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Space Rock?

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#1 Tom1175

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Posted 11 October 2018 - 06:37 AM

Good morning,

 

Wondering if anyone here can help identify this.  Dug it up a few years ago in my back yard.  Its 12 x 7 x about 2 inches thick.  It weighs in at 15 lbs, quite heavy for the size.

 

Any chance its a space rock of some sort?

 

Thanks,

Tom

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#2 Astrolite

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Posted 11 October 2018 - 07:44 AM

Check out this site and possibly take your rock to a university geology department. Those appear to be colloidal type fractures, such as found in chert or flint. Is it magnetic? That would be a rather large meteorite.

 

https://geology.com/...ification.shtml


Edited by Astrolite, 11 October 2018 - 07:53 AM.


#3 blc111

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Posted 11 October 2018 - 07:56 AM

I don't think so but a quick test with a magnet will help confirm it.  It looks like a piece of quartz/chalcedony however it gets better than that. What you so have is a rock that has been altered by a paleo-indian for spiritual purposes.  The selective finger polished base of the rock and some at the top, is confirming.  This is in no way done through any natural processes. This is what I do and am quite experienced at spotting these.  They are extremely common throughout the United States and I am one of the few individuals in the country that not only collect them but have an in depth knowledge about them as well.  They are referred to as portable art and you can look it up on Wikipedia.  They have a serious spiritual component about them as that was the sole purpose for their creation.  They were used after a kill and rubbed in ceremony to help assist in the release of the animal's spirit into the spirit world.  All of them carry an inscribed animal image on them but they can be poorly defined as this one appears to be. However I believe that I can detect the image of a buffalo head with the nose, complete with a nostril, pointing downward toward the bottom of this image.  Note that the rock is so highly polished that it is reflecting light back onto the paper at the base toward the left in this image.   The bottom of the rock is highly polished from many many ceremonies from successful hunts. If you post the reverse for me I would be more comfortable about interpreting this particular piece further.  As far as I know these ceremonies as well as the use of potable art died off when all the megafauna was driven to extinction from overhunting worldwide.  The most common animal inscribed on potable rocks as well as the most hunted was the mammoth, the next in line was the bear which was probably hunted for it's fur (warmth-insulation) than it's meat. ---One last comment. See if you can display this rock by balancing the rock upright on the side with the smooth surface, that is another confirmation as these were usually placed on display within their campsites.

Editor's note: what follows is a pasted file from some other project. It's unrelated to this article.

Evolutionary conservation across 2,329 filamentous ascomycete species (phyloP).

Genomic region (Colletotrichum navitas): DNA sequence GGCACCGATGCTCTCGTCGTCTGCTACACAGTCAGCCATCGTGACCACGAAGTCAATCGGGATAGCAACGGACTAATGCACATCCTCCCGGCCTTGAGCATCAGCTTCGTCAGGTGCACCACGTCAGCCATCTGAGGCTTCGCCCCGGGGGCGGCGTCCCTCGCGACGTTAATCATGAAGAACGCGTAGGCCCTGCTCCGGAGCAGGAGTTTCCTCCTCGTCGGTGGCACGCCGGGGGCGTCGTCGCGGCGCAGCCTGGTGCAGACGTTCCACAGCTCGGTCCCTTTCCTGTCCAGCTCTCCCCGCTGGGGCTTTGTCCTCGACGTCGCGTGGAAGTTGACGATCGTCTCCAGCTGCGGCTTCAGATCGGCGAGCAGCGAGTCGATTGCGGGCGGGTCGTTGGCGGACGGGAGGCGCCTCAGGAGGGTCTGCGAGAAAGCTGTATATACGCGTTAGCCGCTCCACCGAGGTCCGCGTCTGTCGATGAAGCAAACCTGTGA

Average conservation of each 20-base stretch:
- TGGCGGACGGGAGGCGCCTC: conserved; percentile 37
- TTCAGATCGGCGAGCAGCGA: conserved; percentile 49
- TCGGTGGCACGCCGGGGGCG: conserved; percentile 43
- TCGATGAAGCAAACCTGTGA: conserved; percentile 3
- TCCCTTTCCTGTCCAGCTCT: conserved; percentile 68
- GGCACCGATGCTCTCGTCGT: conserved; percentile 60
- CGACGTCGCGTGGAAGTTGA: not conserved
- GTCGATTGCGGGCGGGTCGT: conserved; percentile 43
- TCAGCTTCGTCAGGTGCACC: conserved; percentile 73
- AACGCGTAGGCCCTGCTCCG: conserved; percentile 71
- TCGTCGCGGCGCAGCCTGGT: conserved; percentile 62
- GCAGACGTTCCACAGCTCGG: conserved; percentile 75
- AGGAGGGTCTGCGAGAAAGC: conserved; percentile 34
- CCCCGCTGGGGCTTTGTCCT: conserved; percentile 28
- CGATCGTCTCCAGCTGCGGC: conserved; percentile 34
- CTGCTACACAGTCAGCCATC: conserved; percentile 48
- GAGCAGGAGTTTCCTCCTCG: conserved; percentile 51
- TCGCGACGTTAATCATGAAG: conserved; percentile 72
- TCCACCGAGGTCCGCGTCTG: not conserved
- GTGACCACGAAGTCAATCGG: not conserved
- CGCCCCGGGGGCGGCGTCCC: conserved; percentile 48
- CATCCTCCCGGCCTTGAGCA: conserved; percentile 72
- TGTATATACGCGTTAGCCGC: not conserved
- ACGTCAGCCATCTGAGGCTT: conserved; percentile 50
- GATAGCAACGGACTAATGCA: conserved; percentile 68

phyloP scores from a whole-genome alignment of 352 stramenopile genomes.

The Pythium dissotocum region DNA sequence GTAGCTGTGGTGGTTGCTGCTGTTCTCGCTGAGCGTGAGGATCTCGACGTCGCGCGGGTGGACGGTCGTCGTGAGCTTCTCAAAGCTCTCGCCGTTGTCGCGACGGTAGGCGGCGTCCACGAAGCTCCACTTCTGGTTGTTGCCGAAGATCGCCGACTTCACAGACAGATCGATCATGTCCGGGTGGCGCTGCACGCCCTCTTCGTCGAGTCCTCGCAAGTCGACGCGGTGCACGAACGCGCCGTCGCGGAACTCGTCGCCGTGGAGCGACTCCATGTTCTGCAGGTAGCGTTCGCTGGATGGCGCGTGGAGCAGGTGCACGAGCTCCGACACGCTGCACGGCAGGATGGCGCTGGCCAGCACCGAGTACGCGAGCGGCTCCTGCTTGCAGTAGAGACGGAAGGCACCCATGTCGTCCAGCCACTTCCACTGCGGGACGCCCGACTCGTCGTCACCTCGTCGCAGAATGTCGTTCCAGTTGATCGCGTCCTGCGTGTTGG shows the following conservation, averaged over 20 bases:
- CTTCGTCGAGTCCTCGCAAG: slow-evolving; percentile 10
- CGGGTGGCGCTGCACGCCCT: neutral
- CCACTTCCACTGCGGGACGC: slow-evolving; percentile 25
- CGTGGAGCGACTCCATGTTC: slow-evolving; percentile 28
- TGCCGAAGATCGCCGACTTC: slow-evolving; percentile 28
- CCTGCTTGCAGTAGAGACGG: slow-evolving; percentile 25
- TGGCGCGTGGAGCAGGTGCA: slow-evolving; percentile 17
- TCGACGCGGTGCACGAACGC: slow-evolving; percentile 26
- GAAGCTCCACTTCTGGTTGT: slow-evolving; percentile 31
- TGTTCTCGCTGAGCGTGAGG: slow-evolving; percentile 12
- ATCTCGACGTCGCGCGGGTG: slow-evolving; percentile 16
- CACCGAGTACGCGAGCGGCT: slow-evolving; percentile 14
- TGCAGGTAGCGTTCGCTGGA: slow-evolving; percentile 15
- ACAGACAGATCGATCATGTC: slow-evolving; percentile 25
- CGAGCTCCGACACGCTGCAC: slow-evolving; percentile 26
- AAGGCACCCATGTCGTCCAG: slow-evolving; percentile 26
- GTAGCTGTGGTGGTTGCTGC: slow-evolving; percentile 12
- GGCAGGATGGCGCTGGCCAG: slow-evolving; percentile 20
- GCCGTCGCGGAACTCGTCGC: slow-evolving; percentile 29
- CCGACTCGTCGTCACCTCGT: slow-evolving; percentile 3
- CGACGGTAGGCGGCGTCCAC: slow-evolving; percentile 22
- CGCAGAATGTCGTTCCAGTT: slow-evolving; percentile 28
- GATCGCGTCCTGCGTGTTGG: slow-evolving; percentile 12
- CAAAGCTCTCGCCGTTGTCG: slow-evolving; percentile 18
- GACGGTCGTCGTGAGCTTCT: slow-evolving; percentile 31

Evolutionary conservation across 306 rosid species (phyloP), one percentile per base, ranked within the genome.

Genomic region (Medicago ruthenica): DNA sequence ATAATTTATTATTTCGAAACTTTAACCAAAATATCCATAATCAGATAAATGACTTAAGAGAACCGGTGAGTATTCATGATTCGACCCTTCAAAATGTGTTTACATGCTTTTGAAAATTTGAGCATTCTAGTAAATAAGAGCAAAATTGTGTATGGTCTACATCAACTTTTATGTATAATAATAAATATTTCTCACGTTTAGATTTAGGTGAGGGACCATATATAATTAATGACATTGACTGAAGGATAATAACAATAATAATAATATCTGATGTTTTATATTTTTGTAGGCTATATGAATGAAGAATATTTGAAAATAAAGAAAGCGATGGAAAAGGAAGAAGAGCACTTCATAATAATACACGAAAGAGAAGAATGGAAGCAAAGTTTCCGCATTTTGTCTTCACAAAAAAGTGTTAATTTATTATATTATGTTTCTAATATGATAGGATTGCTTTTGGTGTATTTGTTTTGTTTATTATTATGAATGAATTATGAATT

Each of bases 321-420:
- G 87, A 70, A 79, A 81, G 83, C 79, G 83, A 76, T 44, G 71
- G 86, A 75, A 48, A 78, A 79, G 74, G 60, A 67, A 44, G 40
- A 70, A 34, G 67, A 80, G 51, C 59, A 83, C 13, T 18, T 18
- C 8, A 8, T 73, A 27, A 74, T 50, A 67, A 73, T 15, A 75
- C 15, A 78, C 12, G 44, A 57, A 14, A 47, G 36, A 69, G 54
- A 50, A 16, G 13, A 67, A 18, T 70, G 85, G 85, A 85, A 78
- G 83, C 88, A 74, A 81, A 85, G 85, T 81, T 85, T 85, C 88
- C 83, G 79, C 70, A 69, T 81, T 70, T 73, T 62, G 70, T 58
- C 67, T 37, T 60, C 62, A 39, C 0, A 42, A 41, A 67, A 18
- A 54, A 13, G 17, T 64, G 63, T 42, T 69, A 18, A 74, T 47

Edited by blc111, 11 October 2018 - 08:03 AM.

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#4 Richard O'Neill

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Posted 11 October 2018 - 09:49 AM

It appears to be an iron meteorite but if it doesn't attract a magnet then I don't know what it is. It appears very unusual for a weathered rock.



#5 lee14

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Posted 11 October 2018 - 10:52 AM

No, it's not an iron meteorite. An iron of that size would weigh considerably more than 15 pounds.

 

Lee


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#6 donniesoprano

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Posted 11 October 2018 - 01:08 PM

Yeah, cool rock!  Moar pics!

 

:)

 

ds



#7 Tom1175

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Posted 12 October 2018 - 06:06 AM